September 2014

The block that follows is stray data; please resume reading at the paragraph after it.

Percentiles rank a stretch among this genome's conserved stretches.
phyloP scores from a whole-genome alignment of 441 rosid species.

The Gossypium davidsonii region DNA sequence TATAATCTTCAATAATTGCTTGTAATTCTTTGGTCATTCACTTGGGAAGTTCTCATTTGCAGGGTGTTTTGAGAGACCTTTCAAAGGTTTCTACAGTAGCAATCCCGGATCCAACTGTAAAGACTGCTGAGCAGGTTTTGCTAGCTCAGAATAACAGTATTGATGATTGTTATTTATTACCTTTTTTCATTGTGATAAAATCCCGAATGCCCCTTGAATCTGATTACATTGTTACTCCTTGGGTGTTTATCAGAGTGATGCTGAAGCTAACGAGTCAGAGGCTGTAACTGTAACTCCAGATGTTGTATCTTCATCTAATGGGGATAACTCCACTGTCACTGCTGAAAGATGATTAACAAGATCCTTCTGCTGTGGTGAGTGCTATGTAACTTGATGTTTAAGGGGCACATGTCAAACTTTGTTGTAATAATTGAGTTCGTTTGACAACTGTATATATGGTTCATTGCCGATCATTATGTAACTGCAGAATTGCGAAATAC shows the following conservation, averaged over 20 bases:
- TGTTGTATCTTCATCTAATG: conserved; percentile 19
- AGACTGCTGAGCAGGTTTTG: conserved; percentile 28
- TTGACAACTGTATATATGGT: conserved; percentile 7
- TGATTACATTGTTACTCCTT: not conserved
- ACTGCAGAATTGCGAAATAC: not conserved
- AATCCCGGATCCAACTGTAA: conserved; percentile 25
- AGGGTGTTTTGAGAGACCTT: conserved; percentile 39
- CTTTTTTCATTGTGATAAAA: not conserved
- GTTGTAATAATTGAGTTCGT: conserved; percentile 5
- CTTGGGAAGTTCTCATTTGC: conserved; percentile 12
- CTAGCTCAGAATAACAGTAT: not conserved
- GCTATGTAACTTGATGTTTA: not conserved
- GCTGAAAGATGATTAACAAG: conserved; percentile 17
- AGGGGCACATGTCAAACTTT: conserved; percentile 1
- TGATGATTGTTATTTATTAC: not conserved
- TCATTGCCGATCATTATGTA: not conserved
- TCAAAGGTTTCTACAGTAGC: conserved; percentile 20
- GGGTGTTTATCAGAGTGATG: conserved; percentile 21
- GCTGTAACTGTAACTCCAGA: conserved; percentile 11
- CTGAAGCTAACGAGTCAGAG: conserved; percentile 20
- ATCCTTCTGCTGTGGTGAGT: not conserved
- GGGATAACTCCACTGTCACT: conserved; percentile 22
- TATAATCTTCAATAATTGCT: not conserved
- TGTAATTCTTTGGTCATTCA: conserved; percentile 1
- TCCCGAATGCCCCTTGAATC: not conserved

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15 SEP-OCT 14 / CINEMONTAGE commits suicide. Selznick revised the storyline for the 1937 partial remake, A Star Is Born, to revolve around the self- destructive star Norman Maine (Fredric March), his devoted wife Esther Blodgett (Janet Gaynor) — whom he discovered and made into the star Vicki Lester — and the paternal head of the studio, Oliver Niles (Adolph Menjou). He approached Cukor to direct this version but the latter declined because of the similarity to the 1932 film he had helmed. But it is the Garland version that is legendary because of her electrifying rendition of "The Man That Got Away," composed by Harold Arlen with lyrics by Ira Gershwin. Arlen also composed her other signature song, "Over the Rainbow" for The Wizard of Oz (1939), one of the greatest musical numbers captured on film. Garland's third best-known song, also from A Star Is Born, is "Born in a Trunk," composed by Roger Edens, who was her musical mentor at Metro-Goldwyn-Mayer. After 15 years with MGM in an unbroken string of classic musicals, the 28-year-old Garland was fired by the studio for her substance abuse problems and unreliability. After being replaced on three musicals — The Barkleys of Broadway (1949), Annie Get Your Gun (1950) and Royal Wedding (1951) — because she failed to report for work, she was released by both the studio and her husband at the time, director Vincente Minnelli. Why did Garland choose A Star Is Born for a comeback? Perhaps she wanted to show MGM that she could be a producer and star of an Arthur Freed/ Vincente Minnelli-style musical without them. She loved the story ever since she had appeared in a radio version of the movie in 1942. MGM studio chief Louis B. Mayer had agreed to a remake at the time, but his boss, Loew's president Nicholas Schenck, refused because it was too downbeat. Soon after, her addictions caused her to become her own version of Norman Maine. At one point in the story, Mayer sent Garland to rehab in 1949, just like Niles did to Maine. By 1951, Garland had married Sid Luft, who managed her hectic concert and recording career. When the movie rights to A Star Is Born were sold by Selznick to producer Edward Alperson, Luft and Garland entered into partnership with Alperson in 1952 to remake the movie with the newly created Transcona Enterprises, which made an independent deal with Jack Warner to fund the movie, to be produced by Luft, and release it through Warner Bros. British bad boy Errol Flynn, Warner's star for 15 years, was the new model for Norman Maine. Garland originally wanted Laurence Olivier, Richard Burton or Cary Grant before James Mason was signed. One of the most accomplished actors of his time, Mason could express the delusional nature of a male star depressed by bad formula movies because he had resisted being seduced by Hollywood. Luft hired Moss Hart to write the screenplay and, ironically, Cukor to direct. Because the director and writer loved Garland, they enabled her unreliable behavior. Hart followed the 1937 screenplay by Robert Carson, Dorothy Parker and Alan Campbell, but he wrote some unnecessary plot diversions involving Maine. With the musical numbers added, the film was overlong. Cukor was a superb adapter of Broadway plays to the screen, but admitted that he had little interest in musicals. No songs were written for the other characters, so the result was a musical in which only the female star sang. When filming was complete, Warner realized that there was no big production number that revealed why Vicki/Esther (Garland) became a star. Cukor had already departed the production to prepare Bhowani Junction (1956), so Richard Barstow choreographed a production number to "Born in a Trunk," which added even more time, but centered the film. The film premiered at 196 minutes, which was cut down to 182 minutes when released for its first run. Exhibitors demanded the film be cut to a normal running length. Editor Folmar Blangsted, under Warner's direction and without cooperation from Cukor, cut out 27 minutes to achieve a still-long exhibition time of 155 minutes. Because the film was already in the first-run theatres, an agreement was reached that the shortened prints would be shipped and substituted for the long version. Blangsted excised reels or combined reels rather than do a full re-editing job with re-recording. Most of the 27 minutes involved superfluous scenes of Maine not being able to get Esther a screen test after she had quit the band at his urging because he was on extended location shooting. She becomes a carhop until he gets her a test. Another scene cut was Maine's proposal to Esther on a sound stage, where CONTINUED ON PAGE 54 George Cukor was a superb adapter of Broadway plays to the screen, but admitted that he had little interest in musicals.

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